Thursday, February 27, 2014


                   This post I did for the Garden Designers Roundtable in 2010 is reprinted here for your inspiration, especially those being inundated with the polar vortex this dreadful winter.  Winter has also been way too long and cold for North Carolina.

 May Flowers by Moi

One of the most beautiful and beloved gardens in the world was designed by Monet,  an artist with no landscaping experience . He declared "more than anything I must always have flowers, always, always. "  He planted his gardens as subjects for his paintings.  " "The richness I achieve,"  he said, " comes from nature, the source of my inspiration."

 I also combine my passions for gardens and art and like Monet, nature is a great source of my inspiration as well.    The verdant rolling hills of my youth are forever in my heart and mind and the fragrance of cedar and pine in my nostrils.   I cannot pass a garden , no matter how humble or ostentatious, without appreciating the good elements of design it may have, but more than that, the beauty it brings to my eyes and soul.

Winter does not bring landscaping or gardening to an end, rather it is the season we spend planning for the coming Spring.   I find inspiration in the glossy garden magazines, the many treasured volumes I have on gardening, attending garden shows and visiting numerous gardeners who blog on the subject.  I know many who welcome Fall and Winter as a break from the gardening season but if I had my druthers I would choose a place to garden year round for I never tire of it .

Spring renews my winter-weary soul.  Like the earth I am awakening to a new season, a new beginning.  Every emerging plant is a source of inspiration and I am eager to start creating a beautiful garden for someone to  enjoy and attending to mine as well.

Having grown up without the inspiration and nurturing a mother gives a daughter, I have found a source of it in friends , family and others I come into contact with.  From the person who bought my first painting to the client who trusted me enough to say " do your thing " with my garden and loved the results,  all have inspired me to greater heights.

One of my greatest inspirations comes from visiting both public and private gardens, especially those that have left a living legacy of their work behind.

Monet's Masterpiece -Giverny

Vita Sackville-West's Sissinghurst

Thomas Jefferson's vegetable garden at Monticello

To create a garden or a work of art doesn't require a degree in horticulture , landscape design, or painting.  As famous fellow Alabamian Helen Keller said " Don't look to college for ideas. " That is not to say that education isn't important, it is, but inspiration is the well-spring from which creativity flows.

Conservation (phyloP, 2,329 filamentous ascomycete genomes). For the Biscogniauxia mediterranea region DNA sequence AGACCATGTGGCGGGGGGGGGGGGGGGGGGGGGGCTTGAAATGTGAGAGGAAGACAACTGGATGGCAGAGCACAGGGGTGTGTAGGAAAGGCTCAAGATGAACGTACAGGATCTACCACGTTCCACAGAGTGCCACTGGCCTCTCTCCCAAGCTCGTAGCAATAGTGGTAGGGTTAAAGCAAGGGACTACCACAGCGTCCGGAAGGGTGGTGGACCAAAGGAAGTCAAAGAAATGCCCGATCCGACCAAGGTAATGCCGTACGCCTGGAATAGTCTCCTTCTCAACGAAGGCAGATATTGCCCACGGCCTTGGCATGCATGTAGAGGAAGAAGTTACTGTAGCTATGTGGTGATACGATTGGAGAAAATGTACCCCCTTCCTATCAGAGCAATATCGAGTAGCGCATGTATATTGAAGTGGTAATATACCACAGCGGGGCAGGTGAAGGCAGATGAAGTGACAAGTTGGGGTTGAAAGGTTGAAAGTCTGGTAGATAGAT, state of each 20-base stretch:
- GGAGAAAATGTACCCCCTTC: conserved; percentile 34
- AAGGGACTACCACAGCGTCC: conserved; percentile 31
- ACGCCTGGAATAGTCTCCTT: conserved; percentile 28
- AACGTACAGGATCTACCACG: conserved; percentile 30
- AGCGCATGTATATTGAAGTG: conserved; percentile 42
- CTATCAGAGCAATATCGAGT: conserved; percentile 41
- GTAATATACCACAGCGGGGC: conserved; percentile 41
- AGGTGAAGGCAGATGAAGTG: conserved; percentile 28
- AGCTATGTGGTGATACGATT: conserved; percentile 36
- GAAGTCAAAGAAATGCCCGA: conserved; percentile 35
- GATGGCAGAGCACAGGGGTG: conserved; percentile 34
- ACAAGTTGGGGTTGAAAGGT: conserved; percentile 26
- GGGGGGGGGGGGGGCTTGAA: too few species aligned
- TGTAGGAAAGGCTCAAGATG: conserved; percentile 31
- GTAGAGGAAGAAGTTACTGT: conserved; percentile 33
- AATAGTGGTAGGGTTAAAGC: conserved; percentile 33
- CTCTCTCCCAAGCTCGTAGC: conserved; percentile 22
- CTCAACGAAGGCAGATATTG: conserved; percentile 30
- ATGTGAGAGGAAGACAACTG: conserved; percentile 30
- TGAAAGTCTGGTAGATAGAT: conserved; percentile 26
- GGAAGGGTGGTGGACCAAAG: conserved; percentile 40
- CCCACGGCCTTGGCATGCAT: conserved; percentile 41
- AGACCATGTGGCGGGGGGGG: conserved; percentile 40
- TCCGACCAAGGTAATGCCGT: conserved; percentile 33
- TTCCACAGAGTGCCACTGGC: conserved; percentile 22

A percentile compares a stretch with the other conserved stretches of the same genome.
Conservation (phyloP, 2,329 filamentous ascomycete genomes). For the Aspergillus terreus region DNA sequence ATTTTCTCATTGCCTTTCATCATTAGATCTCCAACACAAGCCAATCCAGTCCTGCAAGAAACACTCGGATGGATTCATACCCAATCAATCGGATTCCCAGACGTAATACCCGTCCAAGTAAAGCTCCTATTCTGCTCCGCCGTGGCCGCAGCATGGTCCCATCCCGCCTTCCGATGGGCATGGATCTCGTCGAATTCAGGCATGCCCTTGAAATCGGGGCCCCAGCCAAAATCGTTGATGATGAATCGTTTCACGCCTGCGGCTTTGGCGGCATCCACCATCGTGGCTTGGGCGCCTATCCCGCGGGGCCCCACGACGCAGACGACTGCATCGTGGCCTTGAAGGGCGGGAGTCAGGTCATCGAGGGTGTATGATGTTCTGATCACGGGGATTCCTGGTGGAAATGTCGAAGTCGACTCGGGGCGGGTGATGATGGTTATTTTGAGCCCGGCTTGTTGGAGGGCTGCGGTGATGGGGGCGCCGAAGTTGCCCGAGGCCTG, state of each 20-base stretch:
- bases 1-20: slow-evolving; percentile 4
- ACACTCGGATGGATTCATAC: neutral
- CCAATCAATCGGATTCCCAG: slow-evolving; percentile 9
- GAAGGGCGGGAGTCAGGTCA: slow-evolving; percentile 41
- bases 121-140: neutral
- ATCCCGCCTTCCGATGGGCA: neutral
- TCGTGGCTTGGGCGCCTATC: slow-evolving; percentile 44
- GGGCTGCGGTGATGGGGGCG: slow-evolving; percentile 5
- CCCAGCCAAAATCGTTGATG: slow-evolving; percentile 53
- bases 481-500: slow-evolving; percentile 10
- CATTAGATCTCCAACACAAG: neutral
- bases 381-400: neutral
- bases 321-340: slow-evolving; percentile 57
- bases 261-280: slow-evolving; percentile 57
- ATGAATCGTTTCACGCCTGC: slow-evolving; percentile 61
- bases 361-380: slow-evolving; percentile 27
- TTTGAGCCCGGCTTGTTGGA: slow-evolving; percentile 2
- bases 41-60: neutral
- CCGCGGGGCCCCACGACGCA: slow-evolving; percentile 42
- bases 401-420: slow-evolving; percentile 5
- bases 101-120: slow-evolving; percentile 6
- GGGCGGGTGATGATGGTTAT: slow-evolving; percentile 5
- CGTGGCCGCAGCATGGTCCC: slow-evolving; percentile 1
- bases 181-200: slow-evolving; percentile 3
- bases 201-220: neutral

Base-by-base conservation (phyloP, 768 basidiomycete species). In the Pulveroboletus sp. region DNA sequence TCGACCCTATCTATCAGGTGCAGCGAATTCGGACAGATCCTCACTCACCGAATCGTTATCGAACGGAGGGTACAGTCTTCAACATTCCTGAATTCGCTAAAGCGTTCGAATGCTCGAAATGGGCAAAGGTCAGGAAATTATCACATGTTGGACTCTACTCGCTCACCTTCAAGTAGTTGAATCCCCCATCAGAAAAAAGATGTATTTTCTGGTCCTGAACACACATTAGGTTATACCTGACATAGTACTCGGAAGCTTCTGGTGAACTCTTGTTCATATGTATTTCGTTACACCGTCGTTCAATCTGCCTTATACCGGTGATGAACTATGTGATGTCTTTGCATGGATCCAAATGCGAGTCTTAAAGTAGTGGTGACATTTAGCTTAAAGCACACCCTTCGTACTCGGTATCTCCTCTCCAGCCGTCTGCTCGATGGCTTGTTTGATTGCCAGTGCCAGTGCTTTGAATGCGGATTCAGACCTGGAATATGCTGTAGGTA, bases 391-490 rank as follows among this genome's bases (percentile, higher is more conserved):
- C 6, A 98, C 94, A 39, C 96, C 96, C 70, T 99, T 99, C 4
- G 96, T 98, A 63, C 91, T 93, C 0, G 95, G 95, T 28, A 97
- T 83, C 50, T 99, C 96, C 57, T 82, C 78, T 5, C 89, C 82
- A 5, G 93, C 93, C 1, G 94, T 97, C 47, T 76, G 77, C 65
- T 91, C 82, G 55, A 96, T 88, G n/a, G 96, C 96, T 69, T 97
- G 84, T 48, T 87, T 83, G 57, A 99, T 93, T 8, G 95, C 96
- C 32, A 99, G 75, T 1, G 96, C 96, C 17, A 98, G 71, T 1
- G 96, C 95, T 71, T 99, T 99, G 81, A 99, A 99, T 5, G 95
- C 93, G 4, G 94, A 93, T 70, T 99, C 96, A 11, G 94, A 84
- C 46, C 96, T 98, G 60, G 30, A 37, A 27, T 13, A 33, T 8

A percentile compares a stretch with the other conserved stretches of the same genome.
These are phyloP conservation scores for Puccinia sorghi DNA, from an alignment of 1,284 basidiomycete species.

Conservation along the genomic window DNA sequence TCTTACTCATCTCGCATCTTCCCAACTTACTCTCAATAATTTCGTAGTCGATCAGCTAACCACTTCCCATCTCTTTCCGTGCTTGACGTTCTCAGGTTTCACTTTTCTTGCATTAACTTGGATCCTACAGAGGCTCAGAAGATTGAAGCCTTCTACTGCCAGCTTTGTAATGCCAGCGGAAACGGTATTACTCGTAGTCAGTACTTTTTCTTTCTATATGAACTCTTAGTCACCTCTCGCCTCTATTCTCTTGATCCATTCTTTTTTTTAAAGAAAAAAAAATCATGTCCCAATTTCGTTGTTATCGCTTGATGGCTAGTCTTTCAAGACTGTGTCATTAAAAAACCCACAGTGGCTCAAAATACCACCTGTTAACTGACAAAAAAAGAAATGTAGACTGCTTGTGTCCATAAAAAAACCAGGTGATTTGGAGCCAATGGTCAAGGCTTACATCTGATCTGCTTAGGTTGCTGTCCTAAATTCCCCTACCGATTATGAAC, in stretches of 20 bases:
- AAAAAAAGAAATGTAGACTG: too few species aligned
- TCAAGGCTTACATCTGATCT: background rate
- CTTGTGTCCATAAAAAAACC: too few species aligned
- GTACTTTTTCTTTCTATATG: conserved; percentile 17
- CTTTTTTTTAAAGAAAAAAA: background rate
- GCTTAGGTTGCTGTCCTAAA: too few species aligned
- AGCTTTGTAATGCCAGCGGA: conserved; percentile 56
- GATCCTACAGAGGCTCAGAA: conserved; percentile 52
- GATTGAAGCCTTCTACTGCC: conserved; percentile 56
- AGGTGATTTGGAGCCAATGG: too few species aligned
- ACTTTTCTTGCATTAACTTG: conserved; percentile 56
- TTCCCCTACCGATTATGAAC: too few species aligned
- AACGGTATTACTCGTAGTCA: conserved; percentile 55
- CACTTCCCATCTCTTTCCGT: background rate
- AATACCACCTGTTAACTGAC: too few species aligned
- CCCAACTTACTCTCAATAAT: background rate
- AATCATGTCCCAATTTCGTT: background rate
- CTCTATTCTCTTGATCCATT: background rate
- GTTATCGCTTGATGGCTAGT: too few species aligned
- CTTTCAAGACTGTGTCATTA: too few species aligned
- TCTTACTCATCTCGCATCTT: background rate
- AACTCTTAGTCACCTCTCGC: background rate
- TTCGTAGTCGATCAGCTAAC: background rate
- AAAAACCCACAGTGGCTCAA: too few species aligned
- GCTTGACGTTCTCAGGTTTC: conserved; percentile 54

The gardens of novices Monet, Vita Sackville-West,  and Thomas Jefferson  provide a continuous source of delight and inspiration to all who are fortunate to see them.  As a primitive painter and garden designer I think I'm in good company.

Tuesday, February 4, 2014

January Post Delayed Due to Snow

Snow is as rare as hen's teeth here in North Carolina but getting a 

dusting of 2 inches causes immediate chaos.   Schools and businesses close and the supermarket is busy with shoppers stocking up.  I know that people up North think we're all crazy and laugh about our frantic antics , but hey, they don't live here or they'd understand.  Its the fear of black ice more than the snow. After living in Chicago for 4 decades I know something about snow but for the life of me could never understand the locals need to reserve their parking spaces with chairs, buckets, etc.  Instead of helping their neighbors dig out the entire block so everyone could find a spot they go to great lenghts to stake their claim, even flattening tires or breaking car windows.  

January has been unusually cold here and saw the lowest temperatures and most snow in 14 years.    But the nice thing about it is no matter how bad the weather it will change in a short time.  So from 7 degrees one day it went to 65, bringing everyone out to enjoy the sunshine.  

Soon we will be able to enjoy the beautiful dogwoods and azaleas such as the ones above at Duke Gardens.  I have two dogwoods in my garden that I can't wait to see bloom.  No azaleas yet as deer dine on them but looking for Rhododendrons they may leave alone.

Farewell, January, or good riddance is more like it.   You made us more appreciative of the coming Spring.

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